I used to be based in West Africa for NPR, and one of themes that's stayed with me is the disconnect between Africans and African-Americans.
I did a story once on the "slave castles" in Ghana — that's what they call them. They are the seaside jails where Africans were held before their (African) captors put them onto ships for Britain and America. The locals told me how amazed they were when black Americans would tour a site and be moved to tears — and how the visitors didn't appreciate that ambivalent reaction one bit.
One castle director said Ghanaians are taught about slavery through an economic prism, as part of the 18th and 19th century "triangle trade" across the Atlantic. He said Ghanaians' view of blacks in America came mostly through the media — they saw rich movie and music stars, and had little understanding of the daily racism many African Americans endure — and so, they just didn't get why these Americans felt so bad about these slave castles.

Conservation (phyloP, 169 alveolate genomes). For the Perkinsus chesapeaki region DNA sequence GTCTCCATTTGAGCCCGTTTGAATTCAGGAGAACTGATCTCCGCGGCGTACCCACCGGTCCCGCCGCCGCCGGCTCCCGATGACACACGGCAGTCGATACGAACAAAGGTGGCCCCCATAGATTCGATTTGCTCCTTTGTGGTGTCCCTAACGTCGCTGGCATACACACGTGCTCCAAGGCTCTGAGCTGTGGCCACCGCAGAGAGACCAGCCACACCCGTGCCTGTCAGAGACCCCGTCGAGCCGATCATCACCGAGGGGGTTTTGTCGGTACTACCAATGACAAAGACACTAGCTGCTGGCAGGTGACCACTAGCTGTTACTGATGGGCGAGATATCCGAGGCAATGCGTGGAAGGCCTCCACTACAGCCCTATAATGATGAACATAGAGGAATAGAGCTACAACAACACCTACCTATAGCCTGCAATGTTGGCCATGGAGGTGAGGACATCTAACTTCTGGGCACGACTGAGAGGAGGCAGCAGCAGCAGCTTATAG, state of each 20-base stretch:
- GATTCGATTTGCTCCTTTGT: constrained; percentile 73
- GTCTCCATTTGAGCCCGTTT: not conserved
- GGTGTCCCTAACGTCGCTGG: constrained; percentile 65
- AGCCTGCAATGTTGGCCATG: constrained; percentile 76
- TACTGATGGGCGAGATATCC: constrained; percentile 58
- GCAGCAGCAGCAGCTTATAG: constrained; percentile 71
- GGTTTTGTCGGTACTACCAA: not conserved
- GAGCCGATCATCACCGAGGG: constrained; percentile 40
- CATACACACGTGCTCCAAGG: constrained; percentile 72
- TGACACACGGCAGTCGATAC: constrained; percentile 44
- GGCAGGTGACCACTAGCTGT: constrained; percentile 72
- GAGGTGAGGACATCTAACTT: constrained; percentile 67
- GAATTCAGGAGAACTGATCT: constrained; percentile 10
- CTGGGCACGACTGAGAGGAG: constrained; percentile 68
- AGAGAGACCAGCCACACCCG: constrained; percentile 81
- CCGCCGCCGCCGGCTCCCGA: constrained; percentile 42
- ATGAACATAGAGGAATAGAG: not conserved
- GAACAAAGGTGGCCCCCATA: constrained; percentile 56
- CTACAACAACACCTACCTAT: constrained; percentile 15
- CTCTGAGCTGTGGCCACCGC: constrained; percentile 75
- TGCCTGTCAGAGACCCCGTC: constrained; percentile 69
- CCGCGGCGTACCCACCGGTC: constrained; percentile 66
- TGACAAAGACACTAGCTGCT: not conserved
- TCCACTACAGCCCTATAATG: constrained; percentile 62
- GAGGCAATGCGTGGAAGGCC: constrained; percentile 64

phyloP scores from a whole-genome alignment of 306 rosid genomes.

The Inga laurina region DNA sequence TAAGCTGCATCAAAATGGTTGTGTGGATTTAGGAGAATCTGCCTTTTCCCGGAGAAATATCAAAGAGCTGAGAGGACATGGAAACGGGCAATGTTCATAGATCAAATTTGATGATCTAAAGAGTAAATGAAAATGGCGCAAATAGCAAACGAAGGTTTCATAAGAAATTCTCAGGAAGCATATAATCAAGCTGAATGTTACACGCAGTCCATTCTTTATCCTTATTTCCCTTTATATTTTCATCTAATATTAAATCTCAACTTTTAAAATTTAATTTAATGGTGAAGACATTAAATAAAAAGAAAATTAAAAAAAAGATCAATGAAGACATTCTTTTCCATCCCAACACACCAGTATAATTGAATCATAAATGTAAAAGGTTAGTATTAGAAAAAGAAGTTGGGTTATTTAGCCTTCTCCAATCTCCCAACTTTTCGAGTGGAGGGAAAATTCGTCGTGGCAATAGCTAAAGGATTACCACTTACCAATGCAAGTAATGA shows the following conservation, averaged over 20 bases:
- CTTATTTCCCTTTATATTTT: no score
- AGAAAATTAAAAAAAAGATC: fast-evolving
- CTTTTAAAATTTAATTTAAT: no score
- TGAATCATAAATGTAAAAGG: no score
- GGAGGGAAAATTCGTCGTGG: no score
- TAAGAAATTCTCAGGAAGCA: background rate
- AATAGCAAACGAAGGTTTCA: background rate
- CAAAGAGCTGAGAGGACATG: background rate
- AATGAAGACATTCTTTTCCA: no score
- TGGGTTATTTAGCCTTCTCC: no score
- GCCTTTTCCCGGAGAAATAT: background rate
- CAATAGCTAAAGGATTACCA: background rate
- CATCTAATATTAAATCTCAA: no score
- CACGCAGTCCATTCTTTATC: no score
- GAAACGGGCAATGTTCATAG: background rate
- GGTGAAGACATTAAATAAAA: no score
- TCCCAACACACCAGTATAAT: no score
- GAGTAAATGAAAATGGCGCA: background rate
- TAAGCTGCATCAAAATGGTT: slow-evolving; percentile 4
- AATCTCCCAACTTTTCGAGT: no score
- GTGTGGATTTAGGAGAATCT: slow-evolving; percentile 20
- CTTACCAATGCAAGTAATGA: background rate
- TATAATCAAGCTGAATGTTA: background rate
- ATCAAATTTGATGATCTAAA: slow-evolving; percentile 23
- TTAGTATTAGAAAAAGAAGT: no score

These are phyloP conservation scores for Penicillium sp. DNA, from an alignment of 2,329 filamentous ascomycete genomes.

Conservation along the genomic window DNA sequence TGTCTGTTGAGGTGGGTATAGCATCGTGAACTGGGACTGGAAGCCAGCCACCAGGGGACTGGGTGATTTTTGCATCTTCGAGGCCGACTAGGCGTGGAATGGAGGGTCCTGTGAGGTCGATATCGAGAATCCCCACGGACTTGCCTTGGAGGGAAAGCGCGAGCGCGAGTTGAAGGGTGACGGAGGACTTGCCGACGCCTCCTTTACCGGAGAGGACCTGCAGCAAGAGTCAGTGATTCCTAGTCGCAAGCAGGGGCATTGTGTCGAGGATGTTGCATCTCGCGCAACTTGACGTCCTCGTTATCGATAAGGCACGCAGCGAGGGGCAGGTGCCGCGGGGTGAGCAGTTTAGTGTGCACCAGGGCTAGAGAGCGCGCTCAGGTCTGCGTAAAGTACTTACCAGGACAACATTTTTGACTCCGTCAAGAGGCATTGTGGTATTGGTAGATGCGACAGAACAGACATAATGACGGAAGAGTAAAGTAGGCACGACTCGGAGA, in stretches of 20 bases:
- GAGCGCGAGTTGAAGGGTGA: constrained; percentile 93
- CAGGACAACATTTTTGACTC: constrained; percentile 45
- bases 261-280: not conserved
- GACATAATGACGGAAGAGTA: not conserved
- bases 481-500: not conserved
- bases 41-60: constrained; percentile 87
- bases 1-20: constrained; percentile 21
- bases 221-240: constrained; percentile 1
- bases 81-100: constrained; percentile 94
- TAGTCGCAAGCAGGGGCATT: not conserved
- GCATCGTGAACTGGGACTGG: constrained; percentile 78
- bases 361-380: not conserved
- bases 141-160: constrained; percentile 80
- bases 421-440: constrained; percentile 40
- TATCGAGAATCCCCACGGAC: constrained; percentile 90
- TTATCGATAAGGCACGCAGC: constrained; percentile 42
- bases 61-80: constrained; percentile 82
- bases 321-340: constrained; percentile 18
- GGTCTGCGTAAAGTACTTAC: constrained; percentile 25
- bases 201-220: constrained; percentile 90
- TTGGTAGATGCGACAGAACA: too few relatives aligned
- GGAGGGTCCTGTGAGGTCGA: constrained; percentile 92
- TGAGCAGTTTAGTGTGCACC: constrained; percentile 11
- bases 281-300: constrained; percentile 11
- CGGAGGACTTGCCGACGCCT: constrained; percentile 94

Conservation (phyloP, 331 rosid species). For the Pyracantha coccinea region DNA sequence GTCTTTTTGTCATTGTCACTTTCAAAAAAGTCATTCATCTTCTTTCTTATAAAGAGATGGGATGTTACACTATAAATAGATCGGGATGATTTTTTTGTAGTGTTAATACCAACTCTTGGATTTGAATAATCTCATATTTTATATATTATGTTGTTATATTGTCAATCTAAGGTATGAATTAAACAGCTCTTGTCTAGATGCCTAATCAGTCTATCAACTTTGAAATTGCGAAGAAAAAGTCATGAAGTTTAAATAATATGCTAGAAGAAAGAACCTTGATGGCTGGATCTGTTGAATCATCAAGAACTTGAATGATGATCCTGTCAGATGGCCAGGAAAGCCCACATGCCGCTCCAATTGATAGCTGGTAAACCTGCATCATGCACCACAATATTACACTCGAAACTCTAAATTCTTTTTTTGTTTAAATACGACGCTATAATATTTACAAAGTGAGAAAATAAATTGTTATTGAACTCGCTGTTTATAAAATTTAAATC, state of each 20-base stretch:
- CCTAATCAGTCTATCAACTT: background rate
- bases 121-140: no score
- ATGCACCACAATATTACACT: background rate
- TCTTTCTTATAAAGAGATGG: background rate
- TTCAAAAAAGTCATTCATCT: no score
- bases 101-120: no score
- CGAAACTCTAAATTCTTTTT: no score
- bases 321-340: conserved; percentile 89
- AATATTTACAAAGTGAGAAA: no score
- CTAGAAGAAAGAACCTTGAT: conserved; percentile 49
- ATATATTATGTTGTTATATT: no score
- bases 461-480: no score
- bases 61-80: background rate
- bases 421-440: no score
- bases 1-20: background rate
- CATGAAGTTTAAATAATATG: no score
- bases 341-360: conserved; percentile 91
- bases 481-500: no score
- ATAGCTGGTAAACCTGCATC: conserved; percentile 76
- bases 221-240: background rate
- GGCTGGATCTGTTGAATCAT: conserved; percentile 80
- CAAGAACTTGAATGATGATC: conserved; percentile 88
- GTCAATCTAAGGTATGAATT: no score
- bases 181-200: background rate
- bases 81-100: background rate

This is why I was intrigued when I read about the creation of the Black Immigration Network, a coalition of activists that seeks to encourage African Americans to support black immigration. Our conversation today centered on the hotly contested issue of the economic impact of immigration, and you could back and forth for hours about that. But as the black immigrant community in this country grows (census figures show it's increased rapidly since 1990) there are bound to be all kinds of awkward encounters ... and more attempts at understanding.
Our society lumps these disparate groups together for the color of their skin, but they have very different views on so many things.
— Jennifer Ludden